The hard aspects of being an entrepreneur and entrepreneurshipThe Ugly

  1. You become free from a boss and 9 – 5 but you work more hours

You may have escaped a boss and have your freedom. It is yours to decide your working time and place but you certainly would have to put in more time. More often, you would not have a difference between leisure and work since you can get called at random and funny hours with business-related matters. This often occurs at the early stages of the business.

 

  1. You have to get comfortable with discomfort

Getting out of your comfort zone may be the most uncomfortable thing one can go through in life. However, as an entrepreneur, you would have to get comfortable with being uncomfortable almost all the time. This can be attributed to many factors. Rejection, for instance, is something we all hate. Everyone wants to loved, accepted and wanted. But entrepreneurs get more Nos! than they can take oftentimes.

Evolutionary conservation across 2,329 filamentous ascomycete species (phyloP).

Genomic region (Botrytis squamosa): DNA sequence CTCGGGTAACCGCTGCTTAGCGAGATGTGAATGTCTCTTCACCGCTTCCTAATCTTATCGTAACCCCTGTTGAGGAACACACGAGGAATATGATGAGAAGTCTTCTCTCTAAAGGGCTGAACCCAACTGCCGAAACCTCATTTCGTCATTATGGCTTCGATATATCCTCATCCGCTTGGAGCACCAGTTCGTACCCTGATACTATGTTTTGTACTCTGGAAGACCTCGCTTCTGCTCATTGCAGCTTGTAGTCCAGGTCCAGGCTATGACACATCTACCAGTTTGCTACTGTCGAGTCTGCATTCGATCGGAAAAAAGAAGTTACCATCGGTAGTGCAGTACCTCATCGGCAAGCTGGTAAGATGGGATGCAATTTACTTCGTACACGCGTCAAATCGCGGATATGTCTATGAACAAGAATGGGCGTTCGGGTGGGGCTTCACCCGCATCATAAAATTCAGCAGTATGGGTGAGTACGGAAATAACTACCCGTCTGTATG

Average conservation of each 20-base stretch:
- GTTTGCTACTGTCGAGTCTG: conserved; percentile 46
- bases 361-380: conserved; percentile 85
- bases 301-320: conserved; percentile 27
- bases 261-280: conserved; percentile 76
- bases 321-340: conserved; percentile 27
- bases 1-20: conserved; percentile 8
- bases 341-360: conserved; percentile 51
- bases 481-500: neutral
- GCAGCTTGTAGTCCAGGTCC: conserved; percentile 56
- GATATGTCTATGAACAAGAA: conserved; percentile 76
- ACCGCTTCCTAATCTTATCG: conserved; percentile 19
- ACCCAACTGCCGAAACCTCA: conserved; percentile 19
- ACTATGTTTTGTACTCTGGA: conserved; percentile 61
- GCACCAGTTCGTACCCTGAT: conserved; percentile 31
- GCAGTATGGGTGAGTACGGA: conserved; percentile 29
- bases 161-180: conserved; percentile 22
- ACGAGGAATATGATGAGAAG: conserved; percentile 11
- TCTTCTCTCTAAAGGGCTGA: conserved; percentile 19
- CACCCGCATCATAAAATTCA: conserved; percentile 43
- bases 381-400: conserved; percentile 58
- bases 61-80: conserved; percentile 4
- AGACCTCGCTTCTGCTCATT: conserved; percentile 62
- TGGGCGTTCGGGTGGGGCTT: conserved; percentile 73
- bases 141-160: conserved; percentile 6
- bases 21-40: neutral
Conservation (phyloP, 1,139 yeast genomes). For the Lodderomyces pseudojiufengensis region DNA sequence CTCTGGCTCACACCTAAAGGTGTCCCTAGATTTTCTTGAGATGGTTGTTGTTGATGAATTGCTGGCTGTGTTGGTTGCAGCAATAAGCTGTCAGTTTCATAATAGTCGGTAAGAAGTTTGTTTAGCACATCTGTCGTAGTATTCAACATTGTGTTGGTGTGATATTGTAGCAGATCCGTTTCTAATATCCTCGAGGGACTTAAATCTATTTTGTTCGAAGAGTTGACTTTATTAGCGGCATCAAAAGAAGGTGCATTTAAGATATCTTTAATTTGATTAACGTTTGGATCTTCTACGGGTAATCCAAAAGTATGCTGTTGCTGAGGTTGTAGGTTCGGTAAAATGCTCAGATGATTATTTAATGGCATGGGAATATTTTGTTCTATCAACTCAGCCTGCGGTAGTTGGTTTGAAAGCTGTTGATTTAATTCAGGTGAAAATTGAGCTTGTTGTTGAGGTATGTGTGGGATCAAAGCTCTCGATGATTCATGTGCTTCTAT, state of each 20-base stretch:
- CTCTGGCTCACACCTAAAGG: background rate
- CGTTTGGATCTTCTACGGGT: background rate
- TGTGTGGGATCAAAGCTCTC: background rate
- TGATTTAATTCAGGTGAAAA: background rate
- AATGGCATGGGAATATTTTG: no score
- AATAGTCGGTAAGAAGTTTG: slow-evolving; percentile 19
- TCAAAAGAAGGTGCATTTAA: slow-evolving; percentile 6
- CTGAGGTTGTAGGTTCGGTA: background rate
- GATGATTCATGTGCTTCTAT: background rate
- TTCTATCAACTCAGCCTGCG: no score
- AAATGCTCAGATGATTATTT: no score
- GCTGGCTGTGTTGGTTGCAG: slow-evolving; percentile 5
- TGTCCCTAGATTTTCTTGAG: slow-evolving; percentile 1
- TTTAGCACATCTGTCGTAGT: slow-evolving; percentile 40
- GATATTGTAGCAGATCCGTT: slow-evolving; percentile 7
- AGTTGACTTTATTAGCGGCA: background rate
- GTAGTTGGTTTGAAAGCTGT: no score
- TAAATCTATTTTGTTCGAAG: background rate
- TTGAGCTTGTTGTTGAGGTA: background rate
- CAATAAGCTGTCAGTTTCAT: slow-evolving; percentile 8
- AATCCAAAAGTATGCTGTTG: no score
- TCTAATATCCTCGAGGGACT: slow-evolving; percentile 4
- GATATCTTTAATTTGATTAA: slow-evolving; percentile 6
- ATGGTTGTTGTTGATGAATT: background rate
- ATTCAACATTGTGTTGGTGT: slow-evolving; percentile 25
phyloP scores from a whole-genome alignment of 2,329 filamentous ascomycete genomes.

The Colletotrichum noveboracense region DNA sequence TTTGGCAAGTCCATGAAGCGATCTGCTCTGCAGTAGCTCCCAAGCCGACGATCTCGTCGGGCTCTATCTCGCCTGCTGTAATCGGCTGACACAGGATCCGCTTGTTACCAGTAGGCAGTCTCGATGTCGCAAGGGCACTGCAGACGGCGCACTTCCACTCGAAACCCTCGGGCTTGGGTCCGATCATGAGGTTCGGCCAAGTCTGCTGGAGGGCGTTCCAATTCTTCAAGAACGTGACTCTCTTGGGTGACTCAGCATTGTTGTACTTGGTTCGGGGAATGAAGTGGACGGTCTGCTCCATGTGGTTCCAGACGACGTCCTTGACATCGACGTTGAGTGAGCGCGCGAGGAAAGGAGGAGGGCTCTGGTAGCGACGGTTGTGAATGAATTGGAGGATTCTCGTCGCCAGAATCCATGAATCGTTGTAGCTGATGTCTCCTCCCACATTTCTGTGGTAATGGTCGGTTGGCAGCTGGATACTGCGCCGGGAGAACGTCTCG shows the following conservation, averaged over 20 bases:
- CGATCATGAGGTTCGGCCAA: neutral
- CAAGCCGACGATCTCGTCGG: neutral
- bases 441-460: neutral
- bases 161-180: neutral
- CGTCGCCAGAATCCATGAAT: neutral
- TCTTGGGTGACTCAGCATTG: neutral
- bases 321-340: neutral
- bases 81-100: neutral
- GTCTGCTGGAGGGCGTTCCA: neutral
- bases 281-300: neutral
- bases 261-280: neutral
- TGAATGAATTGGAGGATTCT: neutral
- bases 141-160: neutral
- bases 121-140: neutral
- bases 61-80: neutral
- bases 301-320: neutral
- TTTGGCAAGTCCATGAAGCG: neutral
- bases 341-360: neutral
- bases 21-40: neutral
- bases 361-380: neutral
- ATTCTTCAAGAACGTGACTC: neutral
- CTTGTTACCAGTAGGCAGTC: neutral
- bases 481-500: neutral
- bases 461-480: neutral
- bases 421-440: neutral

1. You are the pillar of your business

The success or failure of your company depends on you. This may sound absurd since you consider your employees as holding responsivities for the success of your business. The truth is. The overall responsivity is yours and yours alone. Mostly, the CEO or founder is the public figure behind the company. You would be the first to get the blame when anything goes wrong. But it mustn’t just be about wrong things, you get the praise when the company does well. You hold responsibility for each employee and the earlier you accept that fact and act on it, the higher your chances of succeeding as an entrepreneur.

 

  1. You have to find a way to speed up your learning curve

Entrepreneurship cannot work without an attitude of learning. Have you wondered why most entrepreneurs read books more than the average person? Have you also thought about why the new thinking, “Your rate of failure would determine your success subsequently”? Truth is, failure allows you to learn and the faster you fail “Learn”, the more likely you are likely to succeed.